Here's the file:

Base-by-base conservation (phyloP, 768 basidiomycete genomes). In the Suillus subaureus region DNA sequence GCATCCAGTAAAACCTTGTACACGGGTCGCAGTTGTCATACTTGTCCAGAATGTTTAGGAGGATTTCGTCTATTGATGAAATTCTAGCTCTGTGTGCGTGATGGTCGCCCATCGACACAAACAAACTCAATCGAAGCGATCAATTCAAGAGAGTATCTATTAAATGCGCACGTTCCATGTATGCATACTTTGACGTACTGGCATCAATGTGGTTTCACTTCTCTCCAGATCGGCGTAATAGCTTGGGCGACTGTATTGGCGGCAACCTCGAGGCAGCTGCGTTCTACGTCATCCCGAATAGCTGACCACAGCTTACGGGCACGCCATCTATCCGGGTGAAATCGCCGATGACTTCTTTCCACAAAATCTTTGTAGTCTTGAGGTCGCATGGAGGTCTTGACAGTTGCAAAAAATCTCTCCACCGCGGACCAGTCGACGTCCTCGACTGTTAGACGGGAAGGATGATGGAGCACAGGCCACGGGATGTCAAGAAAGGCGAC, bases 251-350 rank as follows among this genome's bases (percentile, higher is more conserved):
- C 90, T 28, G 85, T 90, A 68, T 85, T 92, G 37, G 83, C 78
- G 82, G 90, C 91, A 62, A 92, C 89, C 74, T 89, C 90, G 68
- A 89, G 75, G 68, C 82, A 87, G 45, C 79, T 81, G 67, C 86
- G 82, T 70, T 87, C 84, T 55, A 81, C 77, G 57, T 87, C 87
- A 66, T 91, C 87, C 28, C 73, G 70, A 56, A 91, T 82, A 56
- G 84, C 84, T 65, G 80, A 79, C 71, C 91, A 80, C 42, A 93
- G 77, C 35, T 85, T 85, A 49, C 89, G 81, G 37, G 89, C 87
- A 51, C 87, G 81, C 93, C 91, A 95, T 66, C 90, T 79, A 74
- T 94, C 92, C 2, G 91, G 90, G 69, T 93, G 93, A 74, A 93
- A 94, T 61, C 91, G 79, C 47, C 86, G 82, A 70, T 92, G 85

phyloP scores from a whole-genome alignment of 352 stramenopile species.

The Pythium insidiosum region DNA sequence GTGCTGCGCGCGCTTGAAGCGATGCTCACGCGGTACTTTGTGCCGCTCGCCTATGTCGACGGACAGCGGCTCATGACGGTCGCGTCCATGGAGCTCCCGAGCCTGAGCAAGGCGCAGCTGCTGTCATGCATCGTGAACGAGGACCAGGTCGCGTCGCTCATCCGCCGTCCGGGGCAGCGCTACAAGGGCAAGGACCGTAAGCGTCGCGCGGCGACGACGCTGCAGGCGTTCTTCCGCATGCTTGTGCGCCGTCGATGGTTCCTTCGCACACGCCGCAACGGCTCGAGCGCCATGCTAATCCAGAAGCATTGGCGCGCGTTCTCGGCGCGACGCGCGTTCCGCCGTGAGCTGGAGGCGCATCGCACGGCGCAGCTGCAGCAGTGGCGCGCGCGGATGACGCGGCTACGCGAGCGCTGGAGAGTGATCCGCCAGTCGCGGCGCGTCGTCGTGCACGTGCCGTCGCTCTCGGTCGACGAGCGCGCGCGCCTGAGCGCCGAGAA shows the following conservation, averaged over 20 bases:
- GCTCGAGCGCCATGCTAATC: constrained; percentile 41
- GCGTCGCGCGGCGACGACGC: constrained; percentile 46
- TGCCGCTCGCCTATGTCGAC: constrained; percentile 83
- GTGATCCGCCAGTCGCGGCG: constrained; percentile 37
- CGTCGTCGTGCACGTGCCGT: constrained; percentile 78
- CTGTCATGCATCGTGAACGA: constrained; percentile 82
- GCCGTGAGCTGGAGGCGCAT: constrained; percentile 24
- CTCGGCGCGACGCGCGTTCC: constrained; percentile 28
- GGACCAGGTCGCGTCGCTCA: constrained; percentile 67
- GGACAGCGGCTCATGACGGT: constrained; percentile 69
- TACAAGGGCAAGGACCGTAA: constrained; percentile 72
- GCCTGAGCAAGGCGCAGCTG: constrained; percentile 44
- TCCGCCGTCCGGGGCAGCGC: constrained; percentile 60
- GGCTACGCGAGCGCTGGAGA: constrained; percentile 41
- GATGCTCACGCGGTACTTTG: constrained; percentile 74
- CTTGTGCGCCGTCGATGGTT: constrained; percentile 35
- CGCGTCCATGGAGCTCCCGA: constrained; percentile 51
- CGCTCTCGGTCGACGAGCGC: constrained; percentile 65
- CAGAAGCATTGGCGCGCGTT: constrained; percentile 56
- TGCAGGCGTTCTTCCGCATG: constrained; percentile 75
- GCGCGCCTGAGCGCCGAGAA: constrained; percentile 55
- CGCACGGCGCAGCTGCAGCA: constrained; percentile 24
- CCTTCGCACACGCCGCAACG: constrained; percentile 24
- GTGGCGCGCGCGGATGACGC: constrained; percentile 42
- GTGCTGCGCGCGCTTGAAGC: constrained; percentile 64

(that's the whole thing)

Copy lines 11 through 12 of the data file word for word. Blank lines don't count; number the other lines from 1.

- A 94, T 61, C 91, G 79, C 47, C 86, G 82, A 70, T 92, G 85

phyloP scores from a whole-genome alignment of 352 stramenopile species.